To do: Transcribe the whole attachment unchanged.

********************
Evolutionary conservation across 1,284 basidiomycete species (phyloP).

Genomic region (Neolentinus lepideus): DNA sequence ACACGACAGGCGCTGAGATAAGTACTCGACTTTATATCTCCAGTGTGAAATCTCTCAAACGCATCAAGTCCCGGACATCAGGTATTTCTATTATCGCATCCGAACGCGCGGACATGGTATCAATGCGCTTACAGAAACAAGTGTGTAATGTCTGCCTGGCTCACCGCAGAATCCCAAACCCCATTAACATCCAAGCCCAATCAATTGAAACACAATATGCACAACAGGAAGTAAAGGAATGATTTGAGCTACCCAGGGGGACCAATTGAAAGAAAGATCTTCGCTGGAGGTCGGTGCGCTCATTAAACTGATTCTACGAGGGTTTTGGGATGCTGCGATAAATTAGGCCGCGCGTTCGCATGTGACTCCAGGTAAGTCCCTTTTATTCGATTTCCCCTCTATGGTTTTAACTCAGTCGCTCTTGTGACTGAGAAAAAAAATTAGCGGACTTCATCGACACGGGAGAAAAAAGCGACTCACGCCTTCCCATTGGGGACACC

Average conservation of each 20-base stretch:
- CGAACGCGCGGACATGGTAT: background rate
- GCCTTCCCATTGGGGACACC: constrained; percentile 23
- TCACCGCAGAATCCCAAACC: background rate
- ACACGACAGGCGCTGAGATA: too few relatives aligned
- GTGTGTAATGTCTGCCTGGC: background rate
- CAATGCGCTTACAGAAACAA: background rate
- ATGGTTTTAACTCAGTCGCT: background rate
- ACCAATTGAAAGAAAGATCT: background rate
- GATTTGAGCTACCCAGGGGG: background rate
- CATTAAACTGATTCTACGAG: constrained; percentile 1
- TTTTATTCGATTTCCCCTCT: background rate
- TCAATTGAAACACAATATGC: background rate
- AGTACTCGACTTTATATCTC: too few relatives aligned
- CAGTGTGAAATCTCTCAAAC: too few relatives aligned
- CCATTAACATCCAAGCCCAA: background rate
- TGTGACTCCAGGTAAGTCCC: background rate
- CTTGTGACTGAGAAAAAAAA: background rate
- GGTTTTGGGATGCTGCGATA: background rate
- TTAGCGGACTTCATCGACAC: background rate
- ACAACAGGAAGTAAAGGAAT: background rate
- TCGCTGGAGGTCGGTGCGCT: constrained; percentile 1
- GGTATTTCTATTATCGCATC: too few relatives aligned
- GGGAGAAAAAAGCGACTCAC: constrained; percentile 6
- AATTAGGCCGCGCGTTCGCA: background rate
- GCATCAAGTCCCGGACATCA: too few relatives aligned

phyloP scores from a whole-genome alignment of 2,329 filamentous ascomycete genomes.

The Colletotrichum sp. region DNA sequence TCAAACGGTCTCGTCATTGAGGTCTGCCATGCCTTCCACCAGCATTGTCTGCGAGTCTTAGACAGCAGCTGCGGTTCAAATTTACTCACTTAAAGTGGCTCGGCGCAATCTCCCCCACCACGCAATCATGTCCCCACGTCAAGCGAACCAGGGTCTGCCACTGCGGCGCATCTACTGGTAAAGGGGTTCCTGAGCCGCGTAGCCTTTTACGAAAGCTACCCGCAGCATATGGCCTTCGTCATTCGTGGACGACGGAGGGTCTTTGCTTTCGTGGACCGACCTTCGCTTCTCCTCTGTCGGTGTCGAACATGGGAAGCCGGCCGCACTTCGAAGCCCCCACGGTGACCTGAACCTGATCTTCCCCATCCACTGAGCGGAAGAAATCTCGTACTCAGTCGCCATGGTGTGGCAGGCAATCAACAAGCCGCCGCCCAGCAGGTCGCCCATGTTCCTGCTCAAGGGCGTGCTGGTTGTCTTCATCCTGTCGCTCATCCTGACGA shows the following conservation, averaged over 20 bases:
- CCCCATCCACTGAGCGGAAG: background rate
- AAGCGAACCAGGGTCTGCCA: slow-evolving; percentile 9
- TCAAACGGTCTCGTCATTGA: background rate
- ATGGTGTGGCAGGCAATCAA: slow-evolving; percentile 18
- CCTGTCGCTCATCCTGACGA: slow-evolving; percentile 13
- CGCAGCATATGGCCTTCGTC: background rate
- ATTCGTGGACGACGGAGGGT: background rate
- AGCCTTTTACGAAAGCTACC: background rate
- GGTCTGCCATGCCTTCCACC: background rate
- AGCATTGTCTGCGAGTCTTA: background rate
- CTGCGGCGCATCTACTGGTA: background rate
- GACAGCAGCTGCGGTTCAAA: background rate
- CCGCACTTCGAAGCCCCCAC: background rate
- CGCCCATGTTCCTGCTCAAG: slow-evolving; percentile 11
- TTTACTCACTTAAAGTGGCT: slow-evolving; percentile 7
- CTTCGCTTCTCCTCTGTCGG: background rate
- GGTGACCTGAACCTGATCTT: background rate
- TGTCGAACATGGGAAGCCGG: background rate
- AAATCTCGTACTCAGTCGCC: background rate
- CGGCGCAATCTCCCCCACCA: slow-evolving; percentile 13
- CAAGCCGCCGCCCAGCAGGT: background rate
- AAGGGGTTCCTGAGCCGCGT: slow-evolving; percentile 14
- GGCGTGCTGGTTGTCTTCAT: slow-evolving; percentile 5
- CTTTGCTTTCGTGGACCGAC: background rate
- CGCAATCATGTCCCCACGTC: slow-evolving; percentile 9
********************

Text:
Evolutionary conservation across 1,284 basidiomycete species (phyloP).

Genomic region (Neolentinus lepideus): DNA sequence ACACGACAGGCGCTGAGATAAGTACTCGACTTTATATCTCCAGTGTGAAATCTCTCAAACGCATCAAGTCCCGGACATCAGGTATTTCTATTATCGCATCCGAACGCGCGGACATGGTATCAATGCGCTTACAGAAACAAGTGTGTAATGTCTGCCTGGCTCACCGCAGAATCCCAAACCCCATTAACATCCAAGCCCAATCAATTGAAACACAATATGCACAACAGGAAGTAAAGGAATGATTTGAGCTACCCAGGGGGACCAATTGAAAGAAAGATCTTCGCTGGAGGTCGGTGCGCTCATTAAACTGATTCTACGAGGGTTTTGGGATGCTGCGATAAATTAGGCCGCGCGTTCGCATGTGACTCCAGGTAAGTCCCTTTTATTCGATTTCCCCTCTATGGTTTTAACTCAGTCGCTCTTGTGACTGAGAAAAAAAATTAGCGGACTTCATCGACACGGGAGAAAAAAGCGACTCACGCCTTCCCATTGGGGACACC

Average conservation of each 20-base stretch:
- CGAACGCGCGGACATGGTAT: background rate
- GCCTTCCCATTGGGGACACC: constrained; percentile 23
- TCACCGCAGAATCCCAAACC: background rate
- ACACGACAGGCGCTGAGATA: too few relatives aligned
- GTGTGTAATGTCTGCCTGGC: background rate
- CAATGCGCTTACAGAAACAA: background rate
- ATGGTTTTAACTCAGTCGCT: background rate
- ACCAATTGAAAGAAAGATCT: background rate
- GATTTGAGCTACCCAGGGGG: background rate
- CATTAAACTGATTCTACGAG: constrained; percentile 1
- TTTTATTCGATTTCCCCTCT: background rate
- TCAATTGAAACACAATATGC: background rate
- AGTACTCGACTTTATATCTC: too few relatives aligned
- CAGTGTGAAATCTCTCAAAC: too few relatives aligned
- CCATTAACATCCAAGCCCAA: background rate
- TGTGACTCCAGGTAAGTCCC: background rate
- CTTGTGACTGAGAAAAAAAA: background rate
- GGTTTTGGGATGCTGCGATA: background rate
- TTAGCGGACTTCATCGACAC: background rate
- ACAACAGGAAGTAAAGGAAT: background rate
- TCGCTGGAGGTCGGTGCGCT: constrained; percentile 1
- GGTATTTCTATTATCGCATC: too few relatives aligned
- GGGAGAAAAAAGCGACTCAC: constrained; percentile 6
- AATTAGGCCGCGCGTTCGCA: background rate
- GCATCAAGTCCCGGACATCA: too few relatives aligned

phyloP scores from a whole-genome alignment of 2,329 filamentous ascomycete genomes.

The Colletotrichum sp. region DNA sequence TCAAACGGTCTCGTCATTGAGGTCTGCCATGCCTTCCACCAGCATTGTCTGCGAGTCTTAGACAGCAGCTGCGGTTCAAATTTACTCACTTAAAGTGGCTCGGCGCAATCTCCCCCACCACGCAATCATGTCCCCACGTCAAGCGAACCAGGGTCTGCCACTGCGGCGCATCTACTGGTAAAGGGGTTCCTGAGCCGCGTAGCCTTTTACGAAAGCTACCCGCAGCATATGGCCTTCGTCATTCGTGGACGACGGAGGGTCTTTGCTTTCGTGGACCGACCTTCGCTTCTCCTCTGTCGGTGTCGAACATGGGAAGCCGGCCGCACTTCGAAGCCCCCACGGTGACCTGAACCTGATCTTCCCCATCCACTGAGCGGAAGAAATCTCGTACTCAGTCGCCATGGTGTGGCAGGCAATCAACAAGCCGCCGCCCAGCAGGTCGCCCATGTTCCTGCTCAAGGGCGTGCTGGTTGTCTTCATCCTGTCGCTCATCCTGACGA shows the following conservation, averaged over 20 bases:
- CCCCATCCACTGAGCGGAAG: background rate
- AAGCGAACCAGGGTCTGCCA: slow-evolving; percentile 9
- TCAAACGGTCTCGTCATTGA: background rate
- ATGGTGTGGCAGGCAATCAA: slow-evolving; percentile 18
- CCTGTCGCTCATCCTGACGA: slow-evolving; percentile 13
- CGCAGCATATGGCCTTCGTC: background rate
- ATTCGTGGACGACGGAGGGT: background rate
- AGCCTTTTACGAAAGCTACC: background rate
- GGTCTGCCATGCCTTCCACC: background rate
- AGCATTGTCTGCGAGTCTTA: background rate
- CTGCGGCGCATCTACTGGTA: background rate
- GACAGCAGCTGCGGTTCAAA: background rate
- CCGCACTTCGAAGCCCCCAC: background rate
- CGCCCATGTTCCTGCTCAAG: slow-evolving; percentile 11
- TTTACTCACTTAAAGTGGCT: slow-evolving; percentile 7
- CTTCGCTTCTCCTCTGTCGG: background rate
- GGTGACCTGAACCTGATCTT: background rate
- TGTCGAACATGGGAAGCCGG: background rate
- AAATCTCGTACTCAGTCGCC: background rate
- CGGCGCAATCTCCCCCACCA: slow-evolving; percentile 13
- CAAGCCGCCGCCCAGCAGGT: background rate
- AAGGGGTTCCTGAGCCGCGT: slow-evolving; percentile 14
- GGCGTGCTGGTTGTCTTCAT: slow-evolving; percentile 5
- CTTTGCTTTCGTGGACCGAC: background rate
- CGCAATCATGTCCCCACGTC: slow-evolving; percentile 9